The Ceph project and its documentation is a result of the work of hundreds of contributors and organizations. See https://ceph.com/contributors/ for more details.

6 Commands and command prompts used in this guide Edit source

As a Ceph cluster administrator, you will be configuring and adjusting the cluster behavior by running specific commands. There are several types of commands you will need:

6.1 Salt-related commands Edit source

These commands help you to deploy Ceph cluster nodes, run commands on several (or all) cluster nodes at the same time, or assist you when adding or removing cluster nodes. The most frequently used commands are ceph-salt and ceph-salt config. You need to run Salt commands on the Salt Master node as root. These commands are introduced with the following prompt:

root@master # 

For example:

root@master # ceph-salt config ls

6.2 Ceph related commands Edit source

These are lower level commands to configure and fine tune all aspects of the cluster and its gateways on the command line, for example ceph, cephadm, rbd, or radosgw-admin.

To run Ceph related commands, you need to have read access to a Ceph key. The key's capabilities then define your privileges within the Ceph environment. One option is to run Ceph commands as root (or via sudo) and use the unrestricted default keyring 'ceph.client.admin.key'.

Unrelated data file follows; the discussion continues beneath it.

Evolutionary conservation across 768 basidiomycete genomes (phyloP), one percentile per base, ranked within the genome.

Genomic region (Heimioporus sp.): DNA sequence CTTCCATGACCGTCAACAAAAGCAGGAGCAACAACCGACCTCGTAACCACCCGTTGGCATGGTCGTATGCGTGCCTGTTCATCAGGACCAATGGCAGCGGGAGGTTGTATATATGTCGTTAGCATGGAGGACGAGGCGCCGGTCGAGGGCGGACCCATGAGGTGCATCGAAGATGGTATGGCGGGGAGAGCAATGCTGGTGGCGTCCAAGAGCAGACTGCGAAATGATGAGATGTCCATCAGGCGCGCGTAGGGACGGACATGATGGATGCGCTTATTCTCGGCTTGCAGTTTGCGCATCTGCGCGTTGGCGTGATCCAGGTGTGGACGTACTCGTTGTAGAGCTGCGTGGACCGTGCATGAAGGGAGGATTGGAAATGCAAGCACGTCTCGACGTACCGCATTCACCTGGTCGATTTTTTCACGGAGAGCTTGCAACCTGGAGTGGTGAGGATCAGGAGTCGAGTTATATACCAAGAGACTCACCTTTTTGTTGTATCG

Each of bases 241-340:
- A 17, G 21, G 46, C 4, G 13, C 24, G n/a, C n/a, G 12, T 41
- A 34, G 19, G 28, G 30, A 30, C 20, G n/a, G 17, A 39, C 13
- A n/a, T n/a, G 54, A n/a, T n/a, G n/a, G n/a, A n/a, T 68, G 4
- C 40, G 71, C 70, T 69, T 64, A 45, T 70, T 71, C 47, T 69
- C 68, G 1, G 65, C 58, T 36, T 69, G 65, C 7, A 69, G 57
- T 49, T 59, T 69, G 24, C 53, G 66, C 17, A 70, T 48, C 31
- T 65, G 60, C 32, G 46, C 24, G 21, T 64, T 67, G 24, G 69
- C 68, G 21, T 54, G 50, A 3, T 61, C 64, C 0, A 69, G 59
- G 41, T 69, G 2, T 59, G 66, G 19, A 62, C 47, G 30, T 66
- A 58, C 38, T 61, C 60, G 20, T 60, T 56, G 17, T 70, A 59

The safer and recommended option is to create a more restrictive individual key for each administrator user and put it in a directory where the users can read it, for example:

Tip: Path to Ceph keys

To use a custom admin user and keyring, you need to specify the user name and path to the key each time you run the ceph command using the -n client.USER_NAME and --keyring PATH/TO/KEYRING options.

To avoid this, include these options in the CEPH_ARGS variable in the individual users' ~/.bashrc files.

Although you can run Ceph-related commands on any cluster node, we recommend running them on the Admin Node. This documentation uses the cephuser user to run the commands, therefore they are introduced with the following prompt:

cephuser@adm > 

For example:

cephuser@adm > ceph auth list
Tip: Commands for specific nodes

If the documentation instructs you to run a command on a cluster node with a specific role, it will be addressed by the prompt. For example:

cephuser@mon > 

6.2.1 Running ceph-volume Edit source

Starting with SUSE Enterprise Storage 7, Ceph services are running containerized. If you need to run ceph-volume on an OSD node, you need to prepend it with the cephadm command, for example:

cephuser@adm > cephadm ceph-volume simple scan

6.3 General Linux commands Edit source

Linux commands not related to Ceph, such as mount, cat, or openssl, are introduced either with the cephuser@adm > or root # prompts, depending on which privileges the related command requires.

6.4 Additional information Edit source

For more information on Ceph key management, refer to Section 30.2, “Key management”.